State Bar of Wisconsin Return to Wisconsin Employment Relations Commission Awards

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In the Matter of the Arbitration

of a Dispute Between


Greenfield, Wisconsin



Case 106

No. 48632


Warren Rebholz

20-89 day replacement

  teacher rate


Mr. Warren L. Kreunen, von Briesen & Purtell, S.C., Attorneys at Law, 411 East Wisconsin Avenue, Milwaukee, WI 53202-4470, appearing on behalf of the District.

Ms. Valerie Gabriel, Executive Director, Council #10, 13805 West Burleigh Road, Brookfield, WI 53005, appearing on behalf of the Association.


The parties jointly requested that the Wisconsin Employment Relations Commission designate the undersigned Arbitrator to hear and determine a dispute concerning the above-noted grievance under the grievance arbitration provisions of their 1991-93 collective bargaining agreement (herein Agreement).

The parties presented their evidence and arguments to the Arbitrator at a hearing held at the District office in Greenfield, Wisconsin, on February 25, 1993. The hearing was not transcribed, but the parties agreed that the Arbitrator could maintain an audio tape recording of the evidence and arguments for his exclusive use in award preparation. The parties summed up their positions on the record at the conclusion of the hearing. By arrangement at the hearing, the Arbitrator received an exhibit by mail on March 1, 1993, marking the close of the record.


At the hearing, the parties authorized the Arbitrator to decide the following issues:

1. Did the District pay Warren Rebholz less than 1/190th of the BA minimum required by Sec. 2 of Art. I [of the Agreement]?.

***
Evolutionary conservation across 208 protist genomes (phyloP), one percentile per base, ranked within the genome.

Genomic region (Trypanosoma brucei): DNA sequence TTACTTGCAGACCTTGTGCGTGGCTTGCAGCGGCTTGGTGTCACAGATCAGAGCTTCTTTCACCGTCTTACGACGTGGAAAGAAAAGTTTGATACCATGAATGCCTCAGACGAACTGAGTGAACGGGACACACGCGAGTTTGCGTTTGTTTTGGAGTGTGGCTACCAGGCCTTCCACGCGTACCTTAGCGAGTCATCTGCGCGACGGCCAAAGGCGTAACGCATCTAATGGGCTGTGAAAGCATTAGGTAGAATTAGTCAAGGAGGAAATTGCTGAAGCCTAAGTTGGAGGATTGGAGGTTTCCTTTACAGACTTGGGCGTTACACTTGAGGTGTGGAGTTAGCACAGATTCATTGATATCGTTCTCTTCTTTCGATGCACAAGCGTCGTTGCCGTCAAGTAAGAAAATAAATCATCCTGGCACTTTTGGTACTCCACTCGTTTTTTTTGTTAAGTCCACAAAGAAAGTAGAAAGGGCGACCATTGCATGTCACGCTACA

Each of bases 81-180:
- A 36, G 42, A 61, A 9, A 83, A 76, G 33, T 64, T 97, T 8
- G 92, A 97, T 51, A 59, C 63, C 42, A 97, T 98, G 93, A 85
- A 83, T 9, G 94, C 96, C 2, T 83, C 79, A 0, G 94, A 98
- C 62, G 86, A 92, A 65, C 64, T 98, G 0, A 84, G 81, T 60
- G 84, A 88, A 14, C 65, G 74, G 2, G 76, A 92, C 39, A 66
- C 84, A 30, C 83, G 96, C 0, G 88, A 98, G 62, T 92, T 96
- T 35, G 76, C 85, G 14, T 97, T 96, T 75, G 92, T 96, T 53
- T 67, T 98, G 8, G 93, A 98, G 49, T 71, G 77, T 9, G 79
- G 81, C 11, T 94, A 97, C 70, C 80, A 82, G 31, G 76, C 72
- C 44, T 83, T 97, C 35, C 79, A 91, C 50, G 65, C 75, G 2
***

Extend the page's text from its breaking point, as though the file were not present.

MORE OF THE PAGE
2. If so, what shall the remedy be?




. . .

2. Definition of Replacement Teachers:

A. The Board recognizes replacement teachers as part of the bargaining unit following twenty (20) consecutive days of replacing an absent regular teacher. At the expiration of the twenty (20) day period, the replacement teacher will be paid at the rate of 1/190th of the BA minimum salary per day.

After ninety (90) consecutive days as a replacement teacher, the teacher shall be placed on the appropriate step of the salary schedule and shall receive all contract rights and benefits except as specified in Section C, below.

B. When it is reasonable for the Administration to believe that the regular teacher will be absent for twenty (20) consecutive days or more, the replacement teacher shall be paid 1/190th of the BA minimum salary from the first day of employment.

When it is reasonable for the administration to believe that the regular teacher will be absent for ninety (90) consecutive days or more, the replacement teacher will receive all contract rights and benefits except as specified in Section C, below, from the first day of employment.

C. Replacement teachers shall not be given an individual contract and shall not be subject to the layoff and recall or nonrenewal provisions of this Agreement. Replacement reachers will be subject to termination upon the return of the absent teacher for whom they are working or the end of the school year, whichever is sooner. Satisfying these conditions shall be considered just cause for severing the employment relationship.